Of course, all symbols represent something bigger and larger than just themselves, and this short story is no exception. Clearly, for me, the biggest symbol in this short story is the typewriter that the contrite father buys for his daughter at the end of the story having ripped up her speech. Remember how this destruction is described:
He snatched the speech out of my hands, held it before my panicked eyes, a vengeful, mad look in his own, and then once, twice, three, four, countless times, he tore my prize into shreds.
The anger and violence he displays of course emerges from the political danger that the family experienced in the Dominican Republic, where they have fled from. The father is unable to accept that in America they are safe and there is true freedom of speech. Thus, at the end of the story, the father returns with a gift for his daughter:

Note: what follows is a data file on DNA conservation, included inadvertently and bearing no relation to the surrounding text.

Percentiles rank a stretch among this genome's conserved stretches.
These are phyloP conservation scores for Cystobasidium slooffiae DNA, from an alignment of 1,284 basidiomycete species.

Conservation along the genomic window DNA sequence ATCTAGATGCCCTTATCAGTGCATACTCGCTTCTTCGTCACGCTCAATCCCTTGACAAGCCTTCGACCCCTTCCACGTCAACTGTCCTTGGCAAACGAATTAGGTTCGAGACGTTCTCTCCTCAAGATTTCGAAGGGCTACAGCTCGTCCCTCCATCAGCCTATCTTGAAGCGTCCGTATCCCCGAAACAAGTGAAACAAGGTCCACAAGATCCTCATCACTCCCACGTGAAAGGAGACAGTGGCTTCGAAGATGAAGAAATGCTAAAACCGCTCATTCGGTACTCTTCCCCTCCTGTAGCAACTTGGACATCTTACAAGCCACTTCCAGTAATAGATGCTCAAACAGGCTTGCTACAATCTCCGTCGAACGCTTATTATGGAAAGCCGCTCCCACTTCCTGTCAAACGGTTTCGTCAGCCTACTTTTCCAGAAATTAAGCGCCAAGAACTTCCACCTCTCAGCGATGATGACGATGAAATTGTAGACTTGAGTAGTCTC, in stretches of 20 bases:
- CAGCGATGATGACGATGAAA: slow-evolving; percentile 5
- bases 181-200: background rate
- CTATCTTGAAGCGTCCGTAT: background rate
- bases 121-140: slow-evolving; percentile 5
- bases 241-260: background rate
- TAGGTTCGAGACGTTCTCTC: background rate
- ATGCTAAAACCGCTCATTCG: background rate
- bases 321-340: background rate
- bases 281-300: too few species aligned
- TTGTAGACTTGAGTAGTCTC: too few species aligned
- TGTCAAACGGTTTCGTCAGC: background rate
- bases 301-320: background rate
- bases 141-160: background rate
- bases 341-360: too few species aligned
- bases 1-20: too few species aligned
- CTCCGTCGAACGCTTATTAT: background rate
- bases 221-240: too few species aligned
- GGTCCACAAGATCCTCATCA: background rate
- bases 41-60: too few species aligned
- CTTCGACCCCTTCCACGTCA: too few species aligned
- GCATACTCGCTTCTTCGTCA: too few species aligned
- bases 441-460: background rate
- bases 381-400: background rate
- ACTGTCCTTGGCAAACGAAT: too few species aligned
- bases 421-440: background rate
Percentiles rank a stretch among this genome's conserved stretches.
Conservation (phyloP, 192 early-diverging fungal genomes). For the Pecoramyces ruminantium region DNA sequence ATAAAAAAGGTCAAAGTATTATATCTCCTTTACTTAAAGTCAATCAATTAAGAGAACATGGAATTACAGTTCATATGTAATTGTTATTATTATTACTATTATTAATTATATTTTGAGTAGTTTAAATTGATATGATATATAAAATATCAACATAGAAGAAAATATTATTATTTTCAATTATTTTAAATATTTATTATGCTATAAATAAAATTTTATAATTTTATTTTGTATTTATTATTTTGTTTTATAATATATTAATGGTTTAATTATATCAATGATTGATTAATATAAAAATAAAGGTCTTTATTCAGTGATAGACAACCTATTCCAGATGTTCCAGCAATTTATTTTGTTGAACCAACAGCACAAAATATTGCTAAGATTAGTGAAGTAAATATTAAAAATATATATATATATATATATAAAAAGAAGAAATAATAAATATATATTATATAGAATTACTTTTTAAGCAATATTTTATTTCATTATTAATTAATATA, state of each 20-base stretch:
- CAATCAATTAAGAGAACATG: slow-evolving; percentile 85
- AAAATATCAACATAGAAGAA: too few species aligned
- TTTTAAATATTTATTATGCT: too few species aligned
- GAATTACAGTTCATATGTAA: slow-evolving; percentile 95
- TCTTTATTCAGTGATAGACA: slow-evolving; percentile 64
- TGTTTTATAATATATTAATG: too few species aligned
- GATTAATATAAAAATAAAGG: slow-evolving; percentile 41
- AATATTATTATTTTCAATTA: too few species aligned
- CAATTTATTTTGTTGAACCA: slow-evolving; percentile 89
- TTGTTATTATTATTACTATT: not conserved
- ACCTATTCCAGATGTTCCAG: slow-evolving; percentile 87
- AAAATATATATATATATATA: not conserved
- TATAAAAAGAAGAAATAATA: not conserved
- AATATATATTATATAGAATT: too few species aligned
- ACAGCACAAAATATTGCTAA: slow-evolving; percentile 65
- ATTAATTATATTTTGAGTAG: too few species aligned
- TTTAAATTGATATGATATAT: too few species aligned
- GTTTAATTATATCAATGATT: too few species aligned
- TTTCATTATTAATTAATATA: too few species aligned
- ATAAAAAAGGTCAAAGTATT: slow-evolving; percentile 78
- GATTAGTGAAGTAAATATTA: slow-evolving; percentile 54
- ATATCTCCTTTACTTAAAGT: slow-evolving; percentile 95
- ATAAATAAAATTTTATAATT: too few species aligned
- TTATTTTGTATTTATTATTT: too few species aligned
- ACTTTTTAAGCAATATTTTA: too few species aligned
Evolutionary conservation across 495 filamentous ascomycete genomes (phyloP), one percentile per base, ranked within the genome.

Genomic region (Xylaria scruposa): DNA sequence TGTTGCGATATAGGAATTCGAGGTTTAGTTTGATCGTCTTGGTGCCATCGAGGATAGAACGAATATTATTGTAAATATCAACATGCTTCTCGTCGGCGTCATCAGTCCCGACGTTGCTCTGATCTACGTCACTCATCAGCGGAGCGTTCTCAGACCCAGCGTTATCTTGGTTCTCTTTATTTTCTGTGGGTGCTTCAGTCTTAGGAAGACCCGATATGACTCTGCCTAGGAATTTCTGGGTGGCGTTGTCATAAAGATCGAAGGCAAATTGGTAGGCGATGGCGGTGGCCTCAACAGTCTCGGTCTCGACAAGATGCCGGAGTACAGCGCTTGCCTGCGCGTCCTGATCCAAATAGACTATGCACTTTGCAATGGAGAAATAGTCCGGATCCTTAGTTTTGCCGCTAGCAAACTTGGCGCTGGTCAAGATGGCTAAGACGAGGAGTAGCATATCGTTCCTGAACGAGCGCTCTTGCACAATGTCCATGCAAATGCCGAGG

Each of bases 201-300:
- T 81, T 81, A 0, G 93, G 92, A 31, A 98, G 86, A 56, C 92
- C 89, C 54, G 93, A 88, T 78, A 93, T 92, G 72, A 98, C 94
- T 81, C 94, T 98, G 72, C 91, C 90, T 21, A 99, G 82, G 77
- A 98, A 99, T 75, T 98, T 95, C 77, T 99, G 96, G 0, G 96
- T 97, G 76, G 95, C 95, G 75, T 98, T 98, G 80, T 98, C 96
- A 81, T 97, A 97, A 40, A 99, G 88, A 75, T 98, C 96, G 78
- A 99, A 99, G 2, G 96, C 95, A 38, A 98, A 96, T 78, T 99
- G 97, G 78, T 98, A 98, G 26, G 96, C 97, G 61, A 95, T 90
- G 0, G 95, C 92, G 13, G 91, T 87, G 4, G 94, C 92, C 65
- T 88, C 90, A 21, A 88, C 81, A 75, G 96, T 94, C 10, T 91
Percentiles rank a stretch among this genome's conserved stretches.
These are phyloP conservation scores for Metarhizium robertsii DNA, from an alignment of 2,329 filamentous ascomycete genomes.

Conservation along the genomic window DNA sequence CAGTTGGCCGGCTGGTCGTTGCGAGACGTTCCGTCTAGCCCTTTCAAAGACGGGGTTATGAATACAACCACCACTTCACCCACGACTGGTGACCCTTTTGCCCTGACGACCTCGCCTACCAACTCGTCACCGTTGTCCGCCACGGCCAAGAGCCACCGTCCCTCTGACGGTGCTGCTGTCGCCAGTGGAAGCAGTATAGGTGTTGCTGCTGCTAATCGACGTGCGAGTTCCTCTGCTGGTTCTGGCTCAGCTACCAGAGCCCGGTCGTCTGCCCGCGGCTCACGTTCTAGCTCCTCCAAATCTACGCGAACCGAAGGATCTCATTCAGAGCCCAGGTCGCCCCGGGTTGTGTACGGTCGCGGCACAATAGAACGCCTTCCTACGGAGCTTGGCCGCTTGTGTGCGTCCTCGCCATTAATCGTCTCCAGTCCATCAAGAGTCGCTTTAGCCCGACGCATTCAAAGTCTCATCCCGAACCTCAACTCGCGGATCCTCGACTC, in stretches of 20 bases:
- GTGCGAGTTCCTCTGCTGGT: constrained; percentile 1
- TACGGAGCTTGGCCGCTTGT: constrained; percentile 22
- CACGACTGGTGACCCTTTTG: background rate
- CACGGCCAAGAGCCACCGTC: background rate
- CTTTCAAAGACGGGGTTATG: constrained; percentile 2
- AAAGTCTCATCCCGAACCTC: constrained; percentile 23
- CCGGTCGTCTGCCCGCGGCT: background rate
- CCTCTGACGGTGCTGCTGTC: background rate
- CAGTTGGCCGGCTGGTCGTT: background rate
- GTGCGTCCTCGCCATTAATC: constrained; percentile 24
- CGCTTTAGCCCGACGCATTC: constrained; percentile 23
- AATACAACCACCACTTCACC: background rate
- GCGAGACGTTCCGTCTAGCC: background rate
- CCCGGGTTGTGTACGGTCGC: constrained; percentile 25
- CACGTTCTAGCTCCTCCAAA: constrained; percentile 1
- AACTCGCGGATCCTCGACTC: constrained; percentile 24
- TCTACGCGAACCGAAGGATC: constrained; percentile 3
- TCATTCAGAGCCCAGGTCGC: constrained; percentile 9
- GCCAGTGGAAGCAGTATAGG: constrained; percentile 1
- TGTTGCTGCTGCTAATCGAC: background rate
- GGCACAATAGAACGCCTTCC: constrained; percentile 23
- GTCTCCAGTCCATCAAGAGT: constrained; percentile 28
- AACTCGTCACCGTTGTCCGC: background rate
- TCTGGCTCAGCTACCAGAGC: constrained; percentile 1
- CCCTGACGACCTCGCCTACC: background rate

Downstairs, I found him setting up a brand new electric typewriter on the kitchen table. It was even better than the one I'd been begging to get like my mother's My father had outdone himself with all the extra features: a plastic carrying case with my initials, in decals, below the handle, a brace to lift the paper upright while I typed, an erase cartridge, an automatic margin tab, a plastic hood like a toaster cover to keep the dust away.
This of course symbolises the love the father has for his daughter, but also something much more - the faith that he has in her creative writing abilities. Thus the typewriter acts as a symbol of nurturing - he wants his daughter to use it to further her gifts and abilities.